Between 2011 and 2020, there were 69 cases of C. diphtheriae infections carrying the tox gene. All were either imported cases or cases detected in France overseas, in incompletely or unvaccinated subjects.

During the same period,  84 cases of C. ulcerans infections carrying the tox gene were reported in metropolitan France.

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Diphtheria, from the Greek word for "leather" (describing the appearance of the pseudomembranes that form in patients), is an infection caused by a bacteria of the genus Corynebacterium that belong to the diphtheriae complex (the taxonomic group comprising Corynebacterium diphtheriae, Corynebacterium belfantii, Corynebacterium rouxii, Corynebacterium ulcerans, Corynebacterium silvaticum and Corynebacterium pseudotuberculosis). Some strains of these bacterial species may carry the tox gene (which encodes the diphtheria toxin) and are therefore capable of producing the diphtheria toxin, which is responsible for severe clinical manifestations of diphtheria.

The typical manifestation of diphtheria is an infection of the upper respiratory tract which can result in paralysis of the central nervous system or of the diaphragm and throat, leading to death by suffocation. C. diphtheriae infection is highly contagious. Diphtheria is spread through the air from direct contact with patients or healthy carriers. Infection with C. ulcerans is transmitted by ingesting raw milk contaminated with the bacterium or coming into contact with pets, especially dogs or cats, which themselves are often asymptomatic. Human-to-human transmission has never been demonstrated for cases of infection with C. ulcerans. Infection with C. pseudotuberculosis is very rare and is usually caused by contact with small ruminants.


The incubation period for diphtheria is generally between 2 and 5 days. The most characteristic symptom is the formation of a "pseudomembrane", a grayish-white coating around the tonsils or the skin lesions. Respiratory diphtheria, the most common form of the disease, is characterized by sore throat, fever, a swollen neck and headache. The very rare cases of infection by C. pseudotuberculosis particularly attack the lymph nodes (necrotizing lymphadenitis).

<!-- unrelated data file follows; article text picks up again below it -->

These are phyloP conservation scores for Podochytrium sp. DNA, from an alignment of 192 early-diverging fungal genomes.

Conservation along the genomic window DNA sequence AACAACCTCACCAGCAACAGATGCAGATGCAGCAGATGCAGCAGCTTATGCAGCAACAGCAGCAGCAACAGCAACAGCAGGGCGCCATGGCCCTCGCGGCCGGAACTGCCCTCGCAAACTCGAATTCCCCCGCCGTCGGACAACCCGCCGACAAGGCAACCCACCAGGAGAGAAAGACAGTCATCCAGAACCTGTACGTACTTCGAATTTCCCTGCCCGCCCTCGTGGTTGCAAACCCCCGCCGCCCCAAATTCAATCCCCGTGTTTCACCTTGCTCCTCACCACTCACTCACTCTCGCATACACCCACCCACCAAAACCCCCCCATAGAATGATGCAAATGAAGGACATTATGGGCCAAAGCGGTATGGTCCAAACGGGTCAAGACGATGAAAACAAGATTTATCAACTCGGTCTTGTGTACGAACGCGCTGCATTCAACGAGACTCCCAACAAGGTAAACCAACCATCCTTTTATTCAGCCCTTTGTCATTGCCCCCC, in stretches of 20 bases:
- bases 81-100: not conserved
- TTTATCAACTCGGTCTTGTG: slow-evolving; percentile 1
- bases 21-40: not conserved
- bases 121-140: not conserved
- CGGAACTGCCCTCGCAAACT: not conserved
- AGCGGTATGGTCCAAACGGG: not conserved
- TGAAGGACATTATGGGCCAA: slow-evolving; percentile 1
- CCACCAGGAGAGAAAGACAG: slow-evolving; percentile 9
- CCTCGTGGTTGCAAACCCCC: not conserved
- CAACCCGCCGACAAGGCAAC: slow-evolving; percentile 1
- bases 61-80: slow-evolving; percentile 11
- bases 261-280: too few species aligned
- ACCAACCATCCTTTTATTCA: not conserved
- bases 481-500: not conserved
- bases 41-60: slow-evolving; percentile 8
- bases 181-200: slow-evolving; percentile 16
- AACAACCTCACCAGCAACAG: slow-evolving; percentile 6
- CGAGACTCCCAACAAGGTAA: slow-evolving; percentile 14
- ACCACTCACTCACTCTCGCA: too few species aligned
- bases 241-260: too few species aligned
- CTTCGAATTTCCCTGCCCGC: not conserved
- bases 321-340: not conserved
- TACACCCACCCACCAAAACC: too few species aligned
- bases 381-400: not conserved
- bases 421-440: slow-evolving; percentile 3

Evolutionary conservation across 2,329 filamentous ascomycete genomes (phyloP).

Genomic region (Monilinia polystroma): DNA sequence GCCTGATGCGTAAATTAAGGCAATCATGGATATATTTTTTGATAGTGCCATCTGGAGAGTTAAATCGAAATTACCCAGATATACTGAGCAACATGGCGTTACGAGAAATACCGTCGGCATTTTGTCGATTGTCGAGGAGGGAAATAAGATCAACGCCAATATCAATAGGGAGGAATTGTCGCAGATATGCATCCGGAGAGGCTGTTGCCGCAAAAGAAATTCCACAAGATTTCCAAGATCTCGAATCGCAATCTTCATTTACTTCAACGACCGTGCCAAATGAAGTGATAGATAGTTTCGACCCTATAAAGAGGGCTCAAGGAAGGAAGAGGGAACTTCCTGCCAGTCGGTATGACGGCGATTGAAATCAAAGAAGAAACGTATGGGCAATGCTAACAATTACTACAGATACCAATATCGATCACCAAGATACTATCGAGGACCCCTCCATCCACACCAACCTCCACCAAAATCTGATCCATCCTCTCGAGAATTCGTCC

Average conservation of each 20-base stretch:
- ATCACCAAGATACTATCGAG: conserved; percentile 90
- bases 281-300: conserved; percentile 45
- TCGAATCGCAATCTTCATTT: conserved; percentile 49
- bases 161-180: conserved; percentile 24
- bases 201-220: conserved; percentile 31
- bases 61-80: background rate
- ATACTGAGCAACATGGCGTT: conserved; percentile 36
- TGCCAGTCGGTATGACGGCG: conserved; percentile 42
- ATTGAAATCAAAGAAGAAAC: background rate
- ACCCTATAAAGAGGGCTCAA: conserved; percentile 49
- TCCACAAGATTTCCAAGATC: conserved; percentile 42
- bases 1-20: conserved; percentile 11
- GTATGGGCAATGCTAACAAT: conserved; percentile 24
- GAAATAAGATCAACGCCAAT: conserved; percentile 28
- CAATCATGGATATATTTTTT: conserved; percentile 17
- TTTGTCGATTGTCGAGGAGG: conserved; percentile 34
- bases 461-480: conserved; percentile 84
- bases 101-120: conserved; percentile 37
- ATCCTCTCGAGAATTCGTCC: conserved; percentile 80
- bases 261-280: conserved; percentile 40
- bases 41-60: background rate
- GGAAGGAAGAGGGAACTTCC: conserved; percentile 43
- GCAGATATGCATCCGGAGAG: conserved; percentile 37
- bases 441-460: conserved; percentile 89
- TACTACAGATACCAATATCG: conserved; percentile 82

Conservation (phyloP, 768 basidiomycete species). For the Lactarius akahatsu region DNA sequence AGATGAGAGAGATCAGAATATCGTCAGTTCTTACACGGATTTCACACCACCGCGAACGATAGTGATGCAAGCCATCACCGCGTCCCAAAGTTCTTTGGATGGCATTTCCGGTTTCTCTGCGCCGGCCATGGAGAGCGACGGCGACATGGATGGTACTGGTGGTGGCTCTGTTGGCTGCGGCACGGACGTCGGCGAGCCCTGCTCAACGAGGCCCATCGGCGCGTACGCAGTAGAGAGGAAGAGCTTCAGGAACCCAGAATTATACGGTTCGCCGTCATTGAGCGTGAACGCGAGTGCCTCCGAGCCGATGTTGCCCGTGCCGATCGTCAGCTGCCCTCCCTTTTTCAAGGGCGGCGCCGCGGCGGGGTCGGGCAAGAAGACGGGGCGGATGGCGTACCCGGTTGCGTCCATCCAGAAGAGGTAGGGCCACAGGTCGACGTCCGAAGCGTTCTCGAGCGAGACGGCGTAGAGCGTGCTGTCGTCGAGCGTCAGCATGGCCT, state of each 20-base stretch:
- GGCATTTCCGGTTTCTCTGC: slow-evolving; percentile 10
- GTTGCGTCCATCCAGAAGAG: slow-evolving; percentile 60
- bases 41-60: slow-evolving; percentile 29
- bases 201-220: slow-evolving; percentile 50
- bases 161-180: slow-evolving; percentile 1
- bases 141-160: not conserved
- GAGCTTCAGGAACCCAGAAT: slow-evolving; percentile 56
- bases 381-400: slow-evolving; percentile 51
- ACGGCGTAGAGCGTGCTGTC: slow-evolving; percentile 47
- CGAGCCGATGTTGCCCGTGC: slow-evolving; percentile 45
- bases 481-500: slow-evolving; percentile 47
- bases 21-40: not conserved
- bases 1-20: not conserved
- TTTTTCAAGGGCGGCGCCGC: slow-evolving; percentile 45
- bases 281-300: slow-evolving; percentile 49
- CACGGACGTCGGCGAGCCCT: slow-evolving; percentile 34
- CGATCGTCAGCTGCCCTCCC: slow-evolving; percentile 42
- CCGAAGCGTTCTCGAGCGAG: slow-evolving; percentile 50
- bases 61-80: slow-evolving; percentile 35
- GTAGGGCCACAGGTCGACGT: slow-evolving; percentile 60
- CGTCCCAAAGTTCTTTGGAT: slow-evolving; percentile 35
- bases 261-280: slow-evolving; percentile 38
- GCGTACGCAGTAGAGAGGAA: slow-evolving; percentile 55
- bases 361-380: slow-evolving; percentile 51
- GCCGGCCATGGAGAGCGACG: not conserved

Surveillance of diphtheria in France is based on the obligation to report all cases. Good vaccine coverage has brought the disease under control in France. Between 2011 and 2020, 69 cases of infection by C. diphtheriae strains carrying the tox gene were observed. All were either imported cases or cases detected in overseas France, in subjects who had been only partially vaccinated or not vaccinated at all. Most cases were cutaneous diphtheria. During the same period, 84 cases of infection with C. ulcerans strains carrying the tox gene were reported in mainland France. Most of these cases were cutaneous diphtheria, and in contrast to C. diphtheriae cases, all C. ulcerans cases were indigenous, and some of the patients died from their infection. A common feature of the C. ulcerans infections was that the patients had contacts with pets, most generally cats and dogs.


Treatment for typical diphtheria involves administering diphtheria antitoxin serum by intramuscular injection as soon as possible, and/or a course of antibiotics. Antibiotic therapy with amoxicillin is recommended, or therapy with macrolides if the patient is allergic to beta-lactam antibiotics. More information is available on the website of the National Reference Center (CNR) for Corynebacteria of the Diphtheriae Complex and in the guidelines published by the French High Council for Public Health (HCSP) on how to deal with a case of diphtheria.


The diphtheria vaccine is the only way of controlling this severe infection. The vaccine is composed of purified, inactivated diphtheria toxin. Vaccination is compulsory for all children and healthcare professionals. Primary vaccination is now compulsory for infants at the age of 2 and 4 months. The first booster is given at 11 months and further boosters are given at ages 6, 11 to 13, 25, 45 and 65, then every 10 years. Seroprevalence studies indicate that a high proportion of individuals aged over 50 have an antibody titer that is undetectable or under the level considered to confer protection. These data emphasize the importance of following vaccine recommendations, especially, boosters every 10 years in adults over the age of 65.

February 2021


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